Pottery Barn Nation
I may have talked Sandra Bullock into buying a new car, to replace the Subaru Outback we have had since the Jawa was 3 weeks old. The Outback is a vehicle from another time and place -- the "We live in Seattle and have a baby" -era. For the family we were, it was perfect.
It's finest hour came during Christmas of 1999. Seattle was socked in with snow, but we had to get to S.B.'s mother's house on the Kitsap Pensinsula. After 8 hours stuck inching along the ice of Highway 99, we pulled off onto side streets, unsure if the Outback would persevere or simply slide into a snowbank. It performed like a champ, sticking to even the iciest pavement as if its tires were coated in stickum. We made it to the ferryboat, and then through the snowdrifts on the other side.
But now, we have no snow. We don't ski. There is no stroller to haul around. And the Outback has 102,000 miles, a big dent and gets 18 miles per gallon -- something you might want to point out to the next righteous Subaru driver when they launch into a "no blood for oil" diatribe.
This is all a very long intro pointing to the fact that our next car might be a Volkswagen Jetta, which will complete the takeover of our lives by the Pottery Barn Nation.
John Seabrook, who writes for the New Yorker, published an article and then an entire book a few years ago called "Nobrow," which would have made a very interesting observation about mass-produced good taste if it hadn't been so obsessed with pointing out that its author, though Ivy League-educated and wealthy, was still cool and current and listened to hip-hop on his Walkman (no ipods back then).
This idea is intriguing. Something I was made aware of while living in Seattle and occasionally dropping into a Starbucks -- I'm down with the whole anti-corporate vibe, spending a little extra to support local businesses and, in doing so, finding something wonderful, tasteful and unique as opposed to bland, uniform and dull. But Starbucks provided something tasteful and at first unique. They took the intellectual-seeming, serene coffee house setting and made it available to anyone willing to walk from one corner to the next. Starbucks' coffee (I hear, since I don't actually drink coffee) is good enough for S. Bullock to order it special and keep it in the freeze. These days it seems that Starbucks is a clearing house for all kinds of easy-access good taste. They sell cds often by cool, hip and underappreciated artists, very attractive coffee mugs and the New York Times.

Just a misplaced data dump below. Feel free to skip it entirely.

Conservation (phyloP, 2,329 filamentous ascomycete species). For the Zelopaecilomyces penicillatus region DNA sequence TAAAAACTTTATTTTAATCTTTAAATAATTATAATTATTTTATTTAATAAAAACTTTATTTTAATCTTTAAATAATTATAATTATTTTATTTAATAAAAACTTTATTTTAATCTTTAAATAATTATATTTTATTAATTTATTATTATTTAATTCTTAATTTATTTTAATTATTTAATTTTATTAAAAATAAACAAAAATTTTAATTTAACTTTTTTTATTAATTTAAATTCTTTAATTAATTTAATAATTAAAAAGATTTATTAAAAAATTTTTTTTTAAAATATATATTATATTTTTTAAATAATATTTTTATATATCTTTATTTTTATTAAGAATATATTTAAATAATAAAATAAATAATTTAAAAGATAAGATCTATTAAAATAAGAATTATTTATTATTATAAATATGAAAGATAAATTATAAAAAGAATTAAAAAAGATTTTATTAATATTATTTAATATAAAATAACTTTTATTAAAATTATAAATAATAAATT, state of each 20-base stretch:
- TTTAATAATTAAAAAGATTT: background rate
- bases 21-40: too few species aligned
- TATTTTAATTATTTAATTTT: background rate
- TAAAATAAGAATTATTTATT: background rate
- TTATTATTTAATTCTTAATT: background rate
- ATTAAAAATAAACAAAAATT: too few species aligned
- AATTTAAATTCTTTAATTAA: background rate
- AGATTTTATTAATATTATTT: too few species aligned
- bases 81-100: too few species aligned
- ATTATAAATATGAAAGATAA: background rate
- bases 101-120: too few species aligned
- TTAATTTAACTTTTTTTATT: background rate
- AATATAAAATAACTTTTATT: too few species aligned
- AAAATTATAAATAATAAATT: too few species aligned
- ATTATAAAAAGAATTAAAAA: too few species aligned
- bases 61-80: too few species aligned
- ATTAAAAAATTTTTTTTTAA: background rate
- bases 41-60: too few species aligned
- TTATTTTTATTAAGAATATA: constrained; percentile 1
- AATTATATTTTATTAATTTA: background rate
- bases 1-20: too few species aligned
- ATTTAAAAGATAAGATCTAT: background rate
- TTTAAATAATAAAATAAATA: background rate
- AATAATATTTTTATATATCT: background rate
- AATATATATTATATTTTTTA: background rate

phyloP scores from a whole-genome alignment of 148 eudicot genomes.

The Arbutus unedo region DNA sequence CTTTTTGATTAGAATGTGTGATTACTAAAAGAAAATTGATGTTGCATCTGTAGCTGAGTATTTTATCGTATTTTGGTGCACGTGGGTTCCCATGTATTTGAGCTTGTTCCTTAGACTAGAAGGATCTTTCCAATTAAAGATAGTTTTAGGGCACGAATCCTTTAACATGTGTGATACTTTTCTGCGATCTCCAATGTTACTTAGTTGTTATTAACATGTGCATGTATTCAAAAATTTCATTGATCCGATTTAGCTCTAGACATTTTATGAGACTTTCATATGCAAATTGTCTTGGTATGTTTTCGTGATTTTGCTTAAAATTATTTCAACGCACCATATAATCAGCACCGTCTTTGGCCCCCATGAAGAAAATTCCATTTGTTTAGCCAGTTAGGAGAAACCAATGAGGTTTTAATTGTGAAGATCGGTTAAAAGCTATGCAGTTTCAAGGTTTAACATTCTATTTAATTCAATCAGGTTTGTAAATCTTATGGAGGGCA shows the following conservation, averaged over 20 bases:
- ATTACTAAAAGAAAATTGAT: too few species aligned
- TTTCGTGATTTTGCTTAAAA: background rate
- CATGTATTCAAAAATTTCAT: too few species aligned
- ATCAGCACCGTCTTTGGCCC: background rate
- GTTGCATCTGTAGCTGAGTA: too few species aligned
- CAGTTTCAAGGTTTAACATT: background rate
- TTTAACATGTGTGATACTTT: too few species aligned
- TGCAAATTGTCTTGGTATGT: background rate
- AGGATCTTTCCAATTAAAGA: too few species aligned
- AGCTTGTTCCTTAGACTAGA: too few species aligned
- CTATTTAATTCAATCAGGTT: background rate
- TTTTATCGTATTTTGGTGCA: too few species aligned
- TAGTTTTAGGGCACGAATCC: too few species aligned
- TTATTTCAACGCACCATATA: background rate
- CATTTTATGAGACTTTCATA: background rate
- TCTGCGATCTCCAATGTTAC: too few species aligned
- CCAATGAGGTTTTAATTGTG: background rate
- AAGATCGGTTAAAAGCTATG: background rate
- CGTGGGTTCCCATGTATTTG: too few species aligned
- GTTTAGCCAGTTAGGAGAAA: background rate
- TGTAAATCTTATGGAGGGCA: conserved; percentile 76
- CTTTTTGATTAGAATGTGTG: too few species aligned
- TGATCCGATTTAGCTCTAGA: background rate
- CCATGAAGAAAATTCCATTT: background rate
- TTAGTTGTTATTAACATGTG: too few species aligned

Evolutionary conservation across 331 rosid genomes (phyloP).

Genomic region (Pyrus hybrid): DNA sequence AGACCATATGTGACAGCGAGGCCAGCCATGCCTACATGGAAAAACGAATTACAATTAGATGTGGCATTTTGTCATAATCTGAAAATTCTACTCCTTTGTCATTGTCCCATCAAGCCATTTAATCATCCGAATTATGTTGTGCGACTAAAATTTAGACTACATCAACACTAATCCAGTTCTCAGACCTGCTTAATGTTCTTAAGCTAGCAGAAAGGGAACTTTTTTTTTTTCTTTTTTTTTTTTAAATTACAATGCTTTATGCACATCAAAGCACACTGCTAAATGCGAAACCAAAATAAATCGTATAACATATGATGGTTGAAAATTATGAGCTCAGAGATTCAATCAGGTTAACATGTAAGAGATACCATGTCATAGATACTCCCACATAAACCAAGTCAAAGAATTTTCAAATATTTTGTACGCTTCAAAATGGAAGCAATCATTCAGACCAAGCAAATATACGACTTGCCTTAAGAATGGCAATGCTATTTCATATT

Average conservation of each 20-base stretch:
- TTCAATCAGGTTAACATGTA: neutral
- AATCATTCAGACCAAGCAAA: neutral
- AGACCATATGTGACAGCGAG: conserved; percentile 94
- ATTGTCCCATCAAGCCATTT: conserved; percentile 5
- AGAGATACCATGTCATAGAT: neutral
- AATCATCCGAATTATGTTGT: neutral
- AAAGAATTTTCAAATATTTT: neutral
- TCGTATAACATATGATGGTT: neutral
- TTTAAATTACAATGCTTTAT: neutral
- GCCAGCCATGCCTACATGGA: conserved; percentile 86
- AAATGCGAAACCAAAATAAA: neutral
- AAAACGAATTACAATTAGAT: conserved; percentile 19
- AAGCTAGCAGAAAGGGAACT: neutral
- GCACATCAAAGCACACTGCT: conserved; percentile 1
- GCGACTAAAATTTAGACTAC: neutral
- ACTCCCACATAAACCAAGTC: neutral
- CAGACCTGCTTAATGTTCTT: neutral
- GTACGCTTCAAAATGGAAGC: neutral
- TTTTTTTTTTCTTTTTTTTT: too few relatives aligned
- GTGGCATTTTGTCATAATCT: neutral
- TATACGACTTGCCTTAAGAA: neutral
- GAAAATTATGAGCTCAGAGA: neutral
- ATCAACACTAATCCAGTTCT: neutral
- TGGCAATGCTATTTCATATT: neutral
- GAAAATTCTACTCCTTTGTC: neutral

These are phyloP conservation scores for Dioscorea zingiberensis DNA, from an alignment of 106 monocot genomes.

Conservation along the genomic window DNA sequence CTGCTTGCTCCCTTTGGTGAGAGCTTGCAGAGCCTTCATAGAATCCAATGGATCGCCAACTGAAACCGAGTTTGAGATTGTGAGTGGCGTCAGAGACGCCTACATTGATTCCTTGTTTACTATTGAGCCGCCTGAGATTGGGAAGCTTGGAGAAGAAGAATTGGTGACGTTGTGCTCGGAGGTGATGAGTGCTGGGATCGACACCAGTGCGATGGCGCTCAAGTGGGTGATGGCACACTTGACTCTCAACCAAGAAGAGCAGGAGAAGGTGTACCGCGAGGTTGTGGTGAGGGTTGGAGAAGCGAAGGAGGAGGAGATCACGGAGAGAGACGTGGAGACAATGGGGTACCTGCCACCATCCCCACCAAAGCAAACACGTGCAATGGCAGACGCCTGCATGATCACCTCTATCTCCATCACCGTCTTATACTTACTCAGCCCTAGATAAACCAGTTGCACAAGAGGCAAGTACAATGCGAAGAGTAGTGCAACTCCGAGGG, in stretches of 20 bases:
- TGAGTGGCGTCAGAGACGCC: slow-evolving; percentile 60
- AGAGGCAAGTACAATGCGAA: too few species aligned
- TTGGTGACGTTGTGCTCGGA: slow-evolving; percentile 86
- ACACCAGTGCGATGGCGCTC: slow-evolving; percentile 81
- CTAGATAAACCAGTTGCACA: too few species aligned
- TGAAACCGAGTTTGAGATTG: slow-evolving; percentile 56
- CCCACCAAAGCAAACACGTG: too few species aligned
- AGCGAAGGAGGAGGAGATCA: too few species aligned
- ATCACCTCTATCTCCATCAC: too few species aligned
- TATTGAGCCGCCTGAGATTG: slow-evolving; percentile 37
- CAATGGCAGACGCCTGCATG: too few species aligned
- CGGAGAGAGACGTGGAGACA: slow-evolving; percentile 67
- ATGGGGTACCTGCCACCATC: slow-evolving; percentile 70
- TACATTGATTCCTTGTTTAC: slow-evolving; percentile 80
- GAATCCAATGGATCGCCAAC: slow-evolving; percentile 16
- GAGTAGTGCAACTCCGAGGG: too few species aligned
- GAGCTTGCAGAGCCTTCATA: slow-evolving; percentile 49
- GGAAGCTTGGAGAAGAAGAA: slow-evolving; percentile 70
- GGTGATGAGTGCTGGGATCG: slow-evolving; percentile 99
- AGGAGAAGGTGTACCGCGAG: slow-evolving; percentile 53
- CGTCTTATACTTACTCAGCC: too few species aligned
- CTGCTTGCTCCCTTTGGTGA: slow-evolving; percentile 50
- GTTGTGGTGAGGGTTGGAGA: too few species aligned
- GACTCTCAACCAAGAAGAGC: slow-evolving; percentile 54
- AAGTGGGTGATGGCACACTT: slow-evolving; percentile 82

What's not to love?
And if you extrapolate, you can find that good, or at least decent, non-embarassing taste is available to meet your needs in almost every facet of life. We shop at various Gap-brand clothing stores. We buy our furniture at Pottery Barn and Crate & Barrel and our kitchenwares at Williams-Sonoma. When we want to splurge, we go to Restoration Hardware. And this stuff is nice -- it's attractive and sometimes even holds up well, and these stores have retail outlets all over the place. Every season there are new designs to choose from. Is there any reason for us to go off the grid and shop the boutiques and secret warehouses in the Bayview?
After all, we have a child, which seriously limits our shopping time. Sandra Bullock rips through several catalogues a week. Her shopping takes place almost entirely on the couch.
And while no one is going to laud us for having good taste, nobody's going to stare at us and say "What in the world are they (wearing, driving, sitting on, eating off of)." It's not notable, but it is acceptable.
Of course, it's very easy to slam us for buying into this type of one-size-fits-all corporate culture. Shouldn't we furnish our house with unique, interesting antiques or one-off custom things? Are we supporting the expolitation of workers in some far-off country? And finally, are we hitching our self-esteem and display of wealth wagon to an easy out, mass-produced Huxley-esque soma to take away all of the challenges of life?
Or maybe we just like having decent stuff and this is all we can afford. That Jetta comes in at less than $20,000 and has leather seats. It's the Swiss Army watch of automobiles.